Scientists boost memory with electric current to brain

Neuroscientists in America have found a way to stimulate memory with electrical current using magnetic pulses, with enormous potential to treat memory disorders resulting from stroke, Alzheimer's and brain injury.

The doctors at Northwestern University in Chicago also showed for the first time that remembering events requires many brain regions to work in concert with a key memory structure called the hippocampus – like a symphony orchestra with each instrument playing its part.

They say the electrical stimulation is like giving the brain regions a more talented conductor so they play in closer synchrony.

Joel Voss is assistant professor of medical social sciences at Northwestern University Feinberg School of Medicine and senior author of the paper published in Science today. He says It isn't possible to directly stimulate the hippocampus because it's too deep in the brain for the magnetic fields to penetrate.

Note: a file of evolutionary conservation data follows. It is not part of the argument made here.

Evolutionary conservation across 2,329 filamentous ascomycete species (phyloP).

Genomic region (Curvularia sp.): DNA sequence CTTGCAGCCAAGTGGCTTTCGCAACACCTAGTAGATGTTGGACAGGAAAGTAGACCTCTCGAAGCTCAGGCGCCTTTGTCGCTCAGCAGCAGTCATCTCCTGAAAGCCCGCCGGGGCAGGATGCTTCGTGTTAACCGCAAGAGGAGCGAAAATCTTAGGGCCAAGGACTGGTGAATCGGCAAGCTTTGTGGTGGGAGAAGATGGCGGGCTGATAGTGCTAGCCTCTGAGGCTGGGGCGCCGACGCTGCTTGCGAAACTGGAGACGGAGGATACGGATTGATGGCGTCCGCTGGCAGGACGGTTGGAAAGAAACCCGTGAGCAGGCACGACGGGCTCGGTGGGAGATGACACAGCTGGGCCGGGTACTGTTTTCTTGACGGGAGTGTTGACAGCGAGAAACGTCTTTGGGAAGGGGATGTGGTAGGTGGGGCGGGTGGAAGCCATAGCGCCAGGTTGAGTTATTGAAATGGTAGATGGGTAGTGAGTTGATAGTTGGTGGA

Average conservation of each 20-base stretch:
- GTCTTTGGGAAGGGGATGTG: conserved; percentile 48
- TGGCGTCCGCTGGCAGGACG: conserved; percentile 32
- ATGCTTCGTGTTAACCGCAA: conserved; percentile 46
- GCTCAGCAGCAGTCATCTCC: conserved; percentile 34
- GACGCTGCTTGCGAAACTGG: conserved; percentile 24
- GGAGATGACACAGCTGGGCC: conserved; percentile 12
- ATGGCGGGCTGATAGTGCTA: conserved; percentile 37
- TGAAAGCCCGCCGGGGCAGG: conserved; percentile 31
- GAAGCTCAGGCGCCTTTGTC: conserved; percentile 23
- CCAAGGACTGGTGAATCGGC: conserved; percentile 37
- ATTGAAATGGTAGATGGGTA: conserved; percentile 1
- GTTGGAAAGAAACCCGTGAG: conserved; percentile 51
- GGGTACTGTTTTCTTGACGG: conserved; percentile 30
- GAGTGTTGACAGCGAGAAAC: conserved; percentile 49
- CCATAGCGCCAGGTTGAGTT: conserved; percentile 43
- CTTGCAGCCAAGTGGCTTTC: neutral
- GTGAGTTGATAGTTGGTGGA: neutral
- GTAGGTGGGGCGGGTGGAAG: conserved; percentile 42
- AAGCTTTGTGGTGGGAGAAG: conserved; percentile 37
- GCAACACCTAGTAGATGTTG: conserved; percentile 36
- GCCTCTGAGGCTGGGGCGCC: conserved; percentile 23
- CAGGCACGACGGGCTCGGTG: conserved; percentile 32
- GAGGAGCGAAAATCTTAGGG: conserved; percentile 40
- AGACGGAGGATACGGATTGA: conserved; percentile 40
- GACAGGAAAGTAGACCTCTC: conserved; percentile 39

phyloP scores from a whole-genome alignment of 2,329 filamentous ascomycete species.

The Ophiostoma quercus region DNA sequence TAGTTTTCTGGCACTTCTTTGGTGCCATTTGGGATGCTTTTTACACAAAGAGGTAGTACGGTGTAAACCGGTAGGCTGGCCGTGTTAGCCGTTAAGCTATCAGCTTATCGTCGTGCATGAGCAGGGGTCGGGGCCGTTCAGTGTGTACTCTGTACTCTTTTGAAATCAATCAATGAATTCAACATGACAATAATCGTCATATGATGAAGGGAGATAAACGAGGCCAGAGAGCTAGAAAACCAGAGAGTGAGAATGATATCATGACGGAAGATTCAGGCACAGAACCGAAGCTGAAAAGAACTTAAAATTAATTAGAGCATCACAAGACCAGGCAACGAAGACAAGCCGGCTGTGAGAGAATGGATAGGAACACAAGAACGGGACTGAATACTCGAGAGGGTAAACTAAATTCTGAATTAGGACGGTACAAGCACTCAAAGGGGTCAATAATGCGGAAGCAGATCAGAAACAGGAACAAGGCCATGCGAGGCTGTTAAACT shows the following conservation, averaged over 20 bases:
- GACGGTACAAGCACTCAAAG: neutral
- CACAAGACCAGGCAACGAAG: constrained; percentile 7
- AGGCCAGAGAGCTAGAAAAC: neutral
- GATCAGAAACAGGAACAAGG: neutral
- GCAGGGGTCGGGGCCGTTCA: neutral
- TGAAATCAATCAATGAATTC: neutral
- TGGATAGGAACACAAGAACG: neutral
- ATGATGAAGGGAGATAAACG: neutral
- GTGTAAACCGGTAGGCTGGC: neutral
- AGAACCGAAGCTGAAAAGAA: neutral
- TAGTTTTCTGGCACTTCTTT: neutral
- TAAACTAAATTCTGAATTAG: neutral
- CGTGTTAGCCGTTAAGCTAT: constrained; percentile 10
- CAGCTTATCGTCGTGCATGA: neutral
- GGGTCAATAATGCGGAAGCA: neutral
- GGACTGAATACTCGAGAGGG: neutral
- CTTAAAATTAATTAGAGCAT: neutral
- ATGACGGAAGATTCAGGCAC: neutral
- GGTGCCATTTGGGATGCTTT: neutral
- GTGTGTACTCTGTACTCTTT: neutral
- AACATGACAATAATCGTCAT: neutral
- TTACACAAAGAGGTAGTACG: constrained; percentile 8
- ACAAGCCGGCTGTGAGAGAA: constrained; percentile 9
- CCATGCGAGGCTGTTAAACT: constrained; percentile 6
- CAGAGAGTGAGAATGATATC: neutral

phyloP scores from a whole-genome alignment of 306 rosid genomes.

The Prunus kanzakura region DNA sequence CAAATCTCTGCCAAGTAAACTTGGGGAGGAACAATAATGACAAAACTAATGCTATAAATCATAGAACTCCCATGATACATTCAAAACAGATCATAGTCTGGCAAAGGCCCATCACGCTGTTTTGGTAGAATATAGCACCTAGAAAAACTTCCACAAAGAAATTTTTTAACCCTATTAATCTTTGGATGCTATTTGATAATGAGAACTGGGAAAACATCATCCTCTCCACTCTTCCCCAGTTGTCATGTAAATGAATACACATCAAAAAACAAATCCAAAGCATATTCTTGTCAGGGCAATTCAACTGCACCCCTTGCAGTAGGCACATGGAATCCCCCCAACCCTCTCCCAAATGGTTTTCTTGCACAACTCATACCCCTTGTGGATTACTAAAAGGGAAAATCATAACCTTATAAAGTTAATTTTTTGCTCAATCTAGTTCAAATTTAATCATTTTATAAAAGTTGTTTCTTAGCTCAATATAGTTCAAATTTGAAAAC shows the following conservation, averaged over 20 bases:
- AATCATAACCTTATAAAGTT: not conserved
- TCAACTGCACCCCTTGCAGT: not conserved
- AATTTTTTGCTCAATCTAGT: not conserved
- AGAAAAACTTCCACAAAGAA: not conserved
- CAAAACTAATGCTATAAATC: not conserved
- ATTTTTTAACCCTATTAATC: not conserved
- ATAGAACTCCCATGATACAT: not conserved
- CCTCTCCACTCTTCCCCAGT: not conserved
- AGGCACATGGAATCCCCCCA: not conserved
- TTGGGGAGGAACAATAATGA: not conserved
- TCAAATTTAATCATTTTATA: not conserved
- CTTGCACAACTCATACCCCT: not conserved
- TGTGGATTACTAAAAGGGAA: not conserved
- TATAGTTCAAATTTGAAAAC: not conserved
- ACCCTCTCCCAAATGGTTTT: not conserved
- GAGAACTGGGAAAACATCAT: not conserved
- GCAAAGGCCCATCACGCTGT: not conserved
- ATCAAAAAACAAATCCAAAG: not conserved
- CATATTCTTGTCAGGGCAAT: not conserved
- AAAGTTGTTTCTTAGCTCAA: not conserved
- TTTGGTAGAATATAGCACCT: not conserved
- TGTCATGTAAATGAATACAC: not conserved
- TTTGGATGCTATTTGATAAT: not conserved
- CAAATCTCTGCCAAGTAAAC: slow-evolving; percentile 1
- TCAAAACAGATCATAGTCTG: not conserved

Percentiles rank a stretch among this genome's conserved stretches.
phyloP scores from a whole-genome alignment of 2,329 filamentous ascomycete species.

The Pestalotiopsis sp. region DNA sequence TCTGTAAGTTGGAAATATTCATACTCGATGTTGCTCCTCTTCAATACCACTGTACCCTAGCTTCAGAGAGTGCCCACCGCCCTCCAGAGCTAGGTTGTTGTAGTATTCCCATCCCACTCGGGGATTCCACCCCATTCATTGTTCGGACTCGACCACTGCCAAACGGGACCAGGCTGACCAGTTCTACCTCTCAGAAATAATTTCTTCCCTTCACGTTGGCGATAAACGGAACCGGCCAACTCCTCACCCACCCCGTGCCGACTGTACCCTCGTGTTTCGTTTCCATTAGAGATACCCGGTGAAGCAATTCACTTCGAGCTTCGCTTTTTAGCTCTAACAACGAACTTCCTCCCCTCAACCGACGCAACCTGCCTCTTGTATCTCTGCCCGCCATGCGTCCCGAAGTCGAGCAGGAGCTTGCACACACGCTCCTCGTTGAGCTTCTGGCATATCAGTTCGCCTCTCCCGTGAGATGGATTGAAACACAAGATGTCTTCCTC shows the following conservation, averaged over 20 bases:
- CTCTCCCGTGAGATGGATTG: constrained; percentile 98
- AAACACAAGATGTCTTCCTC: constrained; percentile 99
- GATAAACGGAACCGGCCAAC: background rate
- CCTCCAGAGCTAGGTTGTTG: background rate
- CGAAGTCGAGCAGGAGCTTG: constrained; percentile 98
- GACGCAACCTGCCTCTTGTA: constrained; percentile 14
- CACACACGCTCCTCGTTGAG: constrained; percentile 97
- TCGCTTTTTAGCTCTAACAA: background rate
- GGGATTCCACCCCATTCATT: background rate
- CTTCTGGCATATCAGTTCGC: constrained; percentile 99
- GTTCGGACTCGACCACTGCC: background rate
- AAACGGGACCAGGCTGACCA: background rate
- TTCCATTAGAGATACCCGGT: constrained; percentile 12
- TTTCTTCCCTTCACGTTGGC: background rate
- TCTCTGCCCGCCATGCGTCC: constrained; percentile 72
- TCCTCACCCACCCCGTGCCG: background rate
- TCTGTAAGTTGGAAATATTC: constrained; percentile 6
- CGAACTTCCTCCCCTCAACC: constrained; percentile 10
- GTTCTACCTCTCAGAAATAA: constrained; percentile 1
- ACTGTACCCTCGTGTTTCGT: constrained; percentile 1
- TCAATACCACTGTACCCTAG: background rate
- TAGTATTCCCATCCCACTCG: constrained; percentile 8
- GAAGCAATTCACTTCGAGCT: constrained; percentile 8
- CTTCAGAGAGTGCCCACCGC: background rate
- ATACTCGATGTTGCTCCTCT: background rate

So, using an MRI scan, Voss and colleagues identified a superficial brain region a centimeter from the surface of the skull with high connectivity to the hippocampus. He wanted to see if directing the stimulation to this spot would in turn stimulate the hippocampus. Voss says

We show for the first time that you can specifically change memory functions of the brain in adults without surgery or drugs, which have not proven effective. This noninvasive stimulation improves the ability to learn new things. It has tremendous potential for treating memory disorders."

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